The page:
The "Serial" podcast icon.
NPR's "Serial" podcast has continued to exert its dominance in the podcast world, with a huge number of listeners and continued buzz on social media. They recently posted more of one of the most mesmerizing pieces of the show: The music.
Indie rocker Nick Thorburn, aka Nick Diamonds, wrote the show's theme song and other music used on the show. Listen to that below:
Mark H. Phillips writes much of the original score for the show. Together, Thorburn and Phillips provide an eerie ambient bed which host Sarah Koenig talks about whether Adnan Syed killed his girlfriend over, keeping spines tingling every Thursday morning. Listen to Phillips' compositions below:
"I think MailChimp did it," Thorburn told HuffPost Entertainment. The music of Thorburn and Phillips will keep audiences listening for the real killer.
Tom Simpson/Flickr Creative Commons
A still from the original "Battlestar Galactica."
Glen A. Larson, the writer-producer who created "Battlestar Galactica," "Knight Rider," "Magnum, P.I." and other classic television shows, has died, the Hollywood Reporter reports. He was 77.
The native Californian, who died in Santa Monica, had a long resume of hits which also included "B.J. and the Bear," "Quincy M.E.," "The Hardy Boys/Nancy Drew Mysteries" and "The Fall Guy." Larson also worked on "The Six Million Dollar Man," "It Takes A Thief" and more. He died Friday night at Santa Monica's UCLA Medical Center of esophageal cancer, according to the Hollywood Reporter, citing Larson's son James.
Edward James Olmos, who played Admiral William Olmos on the modern reboot of "Battlestar Galactica," tweeted his condolences:
Larson was criticized for taking the concepts used in many of his shows from popular films at the time. Science fiction writer Harlan Ellison called Larson "Glen Larceny." Author John Kenneth Muir points out the pattern of small-screen copies, including "Alias Smith and Jones" coming out after "Butch Cassidy and the Sundance Kid," "McCloud" following "Coogan's Bluff," "B.J. and the Bear" following Clint Eastwood's "Every Which Way but Loose" and, most famously, "Battlestar Galactica" capitalizing on the success of "Star Wars."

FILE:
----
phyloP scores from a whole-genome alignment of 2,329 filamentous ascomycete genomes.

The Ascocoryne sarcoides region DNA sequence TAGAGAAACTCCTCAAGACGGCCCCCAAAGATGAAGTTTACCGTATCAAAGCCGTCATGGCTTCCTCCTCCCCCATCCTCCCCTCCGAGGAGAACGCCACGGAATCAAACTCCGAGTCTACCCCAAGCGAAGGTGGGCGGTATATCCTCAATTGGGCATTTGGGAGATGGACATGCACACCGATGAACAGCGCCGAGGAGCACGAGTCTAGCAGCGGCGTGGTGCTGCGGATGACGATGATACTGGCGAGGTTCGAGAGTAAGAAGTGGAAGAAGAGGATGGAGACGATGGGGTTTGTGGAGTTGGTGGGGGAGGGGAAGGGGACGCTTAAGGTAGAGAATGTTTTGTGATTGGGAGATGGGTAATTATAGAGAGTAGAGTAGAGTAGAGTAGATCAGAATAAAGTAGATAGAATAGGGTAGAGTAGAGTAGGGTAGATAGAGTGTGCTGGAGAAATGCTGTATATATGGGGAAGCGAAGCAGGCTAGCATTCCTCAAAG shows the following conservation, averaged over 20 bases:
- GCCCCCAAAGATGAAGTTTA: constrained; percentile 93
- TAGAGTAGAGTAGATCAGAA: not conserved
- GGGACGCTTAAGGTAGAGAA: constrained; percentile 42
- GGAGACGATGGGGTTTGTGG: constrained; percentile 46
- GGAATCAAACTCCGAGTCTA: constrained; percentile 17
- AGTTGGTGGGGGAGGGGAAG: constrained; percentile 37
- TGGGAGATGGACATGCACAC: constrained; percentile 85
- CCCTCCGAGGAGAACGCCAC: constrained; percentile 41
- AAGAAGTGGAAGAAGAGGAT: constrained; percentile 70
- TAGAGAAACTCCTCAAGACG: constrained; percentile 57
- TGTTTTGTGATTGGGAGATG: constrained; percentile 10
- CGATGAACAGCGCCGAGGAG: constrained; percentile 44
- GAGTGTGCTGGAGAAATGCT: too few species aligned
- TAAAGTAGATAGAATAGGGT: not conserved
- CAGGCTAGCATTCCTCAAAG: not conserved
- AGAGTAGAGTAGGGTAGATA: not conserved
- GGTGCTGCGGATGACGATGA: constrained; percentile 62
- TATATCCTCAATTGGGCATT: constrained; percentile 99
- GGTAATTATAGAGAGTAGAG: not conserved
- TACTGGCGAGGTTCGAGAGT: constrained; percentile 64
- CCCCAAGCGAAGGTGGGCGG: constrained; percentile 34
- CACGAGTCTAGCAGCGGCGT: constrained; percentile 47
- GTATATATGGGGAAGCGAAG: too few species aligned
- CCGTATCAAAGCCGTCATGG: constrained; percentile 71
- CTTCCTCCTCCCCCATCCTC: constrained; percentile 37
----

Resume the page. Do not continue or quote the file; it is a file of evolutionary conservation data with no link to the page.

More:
YouTube Music Key (via YouTube)
YouTube's video announcing their new YouTube Music Key premium service.
YouTube's long been the dominant force in video, but now they're trying to take over the music world. Wednesday, they launched the beta version of YouTube Music Key, a new premium subscription service set to compete with the likes of streaming music services like Spotify and Rdio.
The headline features include being able to listen to music ad-free, to keep that music going in the background on mobile and being able to enjoy that music offline. They're also expanding YouTube music features outside of users of the service, with new music-based sections on their site and apps, including trending music, playlists and more. One key feature in this expansion: they're making it easier to listen to full albums, rather than just individual songs, including official music videos and audio.
While streaming music has become popular with a lot of music fans, those inside the industry haven't been as quick to embrace it, complaining that it devalues their own music and that they aren't receiving fair compensation. Taylor Swift recently made headlines by pulling her music off of Spotify, and music industry veteran Irving Azoff told the Hollywood Reporter on Wednesday that he was prepared to remove his clients' music from the service. Azoff argues that YouTube hasn't made all the deals necessary to legally stream all the music they want to. Azoff's clients include Pharrell, the Eagles and others.
The "Serial" podcast icon.
The "Serial" podcast, hosted by "This American Life" producer Sarah Koenig, is all that the media-obsessed can think about right now. For those who haven't listened, it's a story told in weekly podcast format about whether Adnan Syed killed his high school ex-girlfriend in 1999 — and it's the number 1 podcast on iTunes.
This week, that discussion has reached a fevered pitch online, including a series of spot-on parodies starting to make the rounds, and podcast advertising company Podtrac tells the Wall Street Journal that each "Serial" episode has 1 million listeners. Some minor spoilers — as much as you can spoil a podcast about a true crime story — below.
Comedians Will Stephen, Zach Cherry and Paul Laudeiro created a parody that delicately pulls apart the style of the show. Their targets include everything from Koenig's meandering curiosity to the MailChimp sponsorship that opens each show, along with the absurdity of the intense questioning about a case from 15 years ago.
"Star Wars: The Force Awakens" logo.
It was announced on Twitter Thursday that the new Star Wars movie has finished principal photography, and the announcement brought with it a name: "Star Wars: The Force Awakens."
Disney pre-hashtagged it for everyone with #StarWarsVII — though the episode number isn't part of the announced title — and #TheForceAwakens, the film's new subtitle. It's a name that nods to the fact that the Star Wars franchise has laid dormant since the prequels, and longer than that in the hearts of fans distressed at the more kid-friendly approach of those prequels.
While not one of those official hashtags, fans on Twitter quickly started having fun with "#RejectedStarWarsTitles," with the most popular angle taking shots at the idea that it sounds like the Force was in bed and needs to wake up — the Atlantic put together a list of 19 of them and noted the joke was being made by basically everyone on Twitter. And because the Onion's new Clickhole is the go-to for pop culture parody, they wrote "7 Ways They Could Totally Screw Up The New 'Star Wars' Movies" which include misspelling the title and making fun of the disabled.